One reason for the sharp increase in imported LNG is the fact that it is getting to be a cheaper process, lowering what was once the largest hurdle to LNG activity. Citing statistics from the Gas Technology Institute (GTI), the EIA said liquefaction costs have decreased 35 to 50% over the past ten years, with plant capital costs decreasing from more than $500 per ton of annual liquefaction capacity to less than $200 per ton for trains at existing plants (in nominal dollars). In addition, building costs for LNG tankers have decreased from about $280 million (nominal) in the mid-1980s to about $155 million in late 2003. EIA also noted that regasification terminal costs have also fallen, noting that costs tend to be site-specific and can range from $100 million to more than $2 billion.
With LNG costs going down and traditional domestic natural gas prices continuing to rise, the United States can look beyond some of its traditional LNG exporters — such as Trinidad and Tobago and Algeria, to Brunei Darussalam, Malaysia, Nigeria, Oman and Qatar and beyond — as it becomes more economic.
“World natural gas reserves are abundant, estimated at about 5,500 Tcf, or 60 times the volume of natural gas used in 2003,” the EIA said. “Much of this gas is considered ‘stranded’ because it is located in regions distant from consuming markets.”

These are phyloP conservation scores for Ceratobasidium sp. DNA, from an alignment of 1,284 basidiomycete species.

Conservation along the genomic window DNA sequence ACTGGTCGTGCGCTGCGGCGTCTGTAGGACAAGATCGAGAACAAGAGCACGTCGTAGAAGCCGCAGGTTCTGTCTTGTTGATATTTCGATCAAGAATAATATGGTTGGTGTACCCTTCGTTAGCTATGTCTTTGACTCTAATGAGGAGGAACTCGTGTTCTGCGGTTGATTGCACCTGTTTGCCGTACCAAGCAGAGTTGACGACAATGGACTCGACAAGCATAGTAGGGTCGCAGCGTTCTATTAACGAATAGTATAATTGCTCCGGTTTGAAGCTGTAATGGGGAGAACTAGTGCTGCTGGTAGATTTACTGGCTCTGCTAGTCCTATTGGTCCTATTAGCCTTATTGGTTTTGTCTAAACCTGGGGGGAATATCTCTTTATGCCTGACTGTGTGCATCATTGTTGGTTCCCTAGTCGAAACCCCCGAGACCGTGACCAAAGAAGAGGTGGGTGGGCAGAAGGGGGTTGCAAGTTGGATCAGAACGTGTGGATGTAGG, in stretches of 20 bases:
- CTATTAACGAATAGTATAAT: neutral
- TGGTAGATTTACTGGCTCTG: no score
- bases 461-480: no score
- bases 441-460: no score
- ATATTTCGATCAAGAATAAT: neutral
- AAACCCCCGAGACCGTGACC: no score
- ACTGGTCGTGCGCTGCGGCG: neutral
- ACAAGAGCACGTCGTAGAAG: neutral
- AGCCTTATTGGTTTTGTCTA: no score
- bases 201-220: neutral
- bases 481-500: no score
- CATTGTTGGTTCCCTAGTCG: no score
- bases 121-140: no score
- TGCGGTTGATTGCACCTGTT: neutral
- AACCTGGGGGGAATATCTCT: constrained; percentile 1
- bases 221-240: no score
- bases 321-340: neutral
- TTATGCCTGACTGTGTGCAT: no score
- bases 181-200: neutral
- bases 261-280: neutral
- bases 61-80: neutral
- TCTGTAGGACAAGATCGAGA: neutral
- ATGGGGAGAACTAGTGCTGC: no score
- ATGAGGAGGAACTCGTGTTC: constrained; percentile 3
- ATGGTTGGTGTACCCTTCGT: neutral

As an example, Russia, Iran, and Qatar combined hold natural gas reserves representing more than 50% of the world total, with Russia alone having an estimated 1,680 Tcf of reserves, accounting for 30.5% of the world’s stocks.
The EIA found that the 12 countries that currently export LNG have approximately 28% of world natural gas reserves, while an additional three countries with 33% of the world’s reserves are currently building their first liquefaction facilities.
Citing an industry LNG consultant, the EIA found that the point at which transporting LNG via tanker is cheaper than transporting natural gas via pipelines occurs at a distance of around 1,250 miles for offshore pipelines and around 2,375 miles for onshore pipelines.
In 2002, 12 countries shipped 5.4 Tcf of natural gas — up from nine countries and less than 4 Tcf shipped in 1997. LNG trade accounted for about 6% of world natural gas consumption and about 26% of total international natural gas trade in 2002.
There is also a wide difference when it comes to a country’s reliance on LNG. LNG’s share of each importing country’s gas supply ranges from 2% in the United States to nearly 100% in Japan.
The EIA found that three countries in the Pacific Basin — Japan, South Korea, and Taiwan — accounted for 68% of global LNG imports in 2002. Seven European countries received 28% of global imports, while the United States imported the remaining 4%.
In addition to growth in exporting countries, importing countries also continue to multiply. In 2003, the Dominican Republic and Portugal began operating regasification terminals, while the United Kingdom, India, and China are currently building their first regasification facilities. The EIA said the Bahamas, Indonesia, Jamaica, Mexico, the Netherlands, New Zealand and the Philippines have also discussed plans for possible future LNG importing terminals.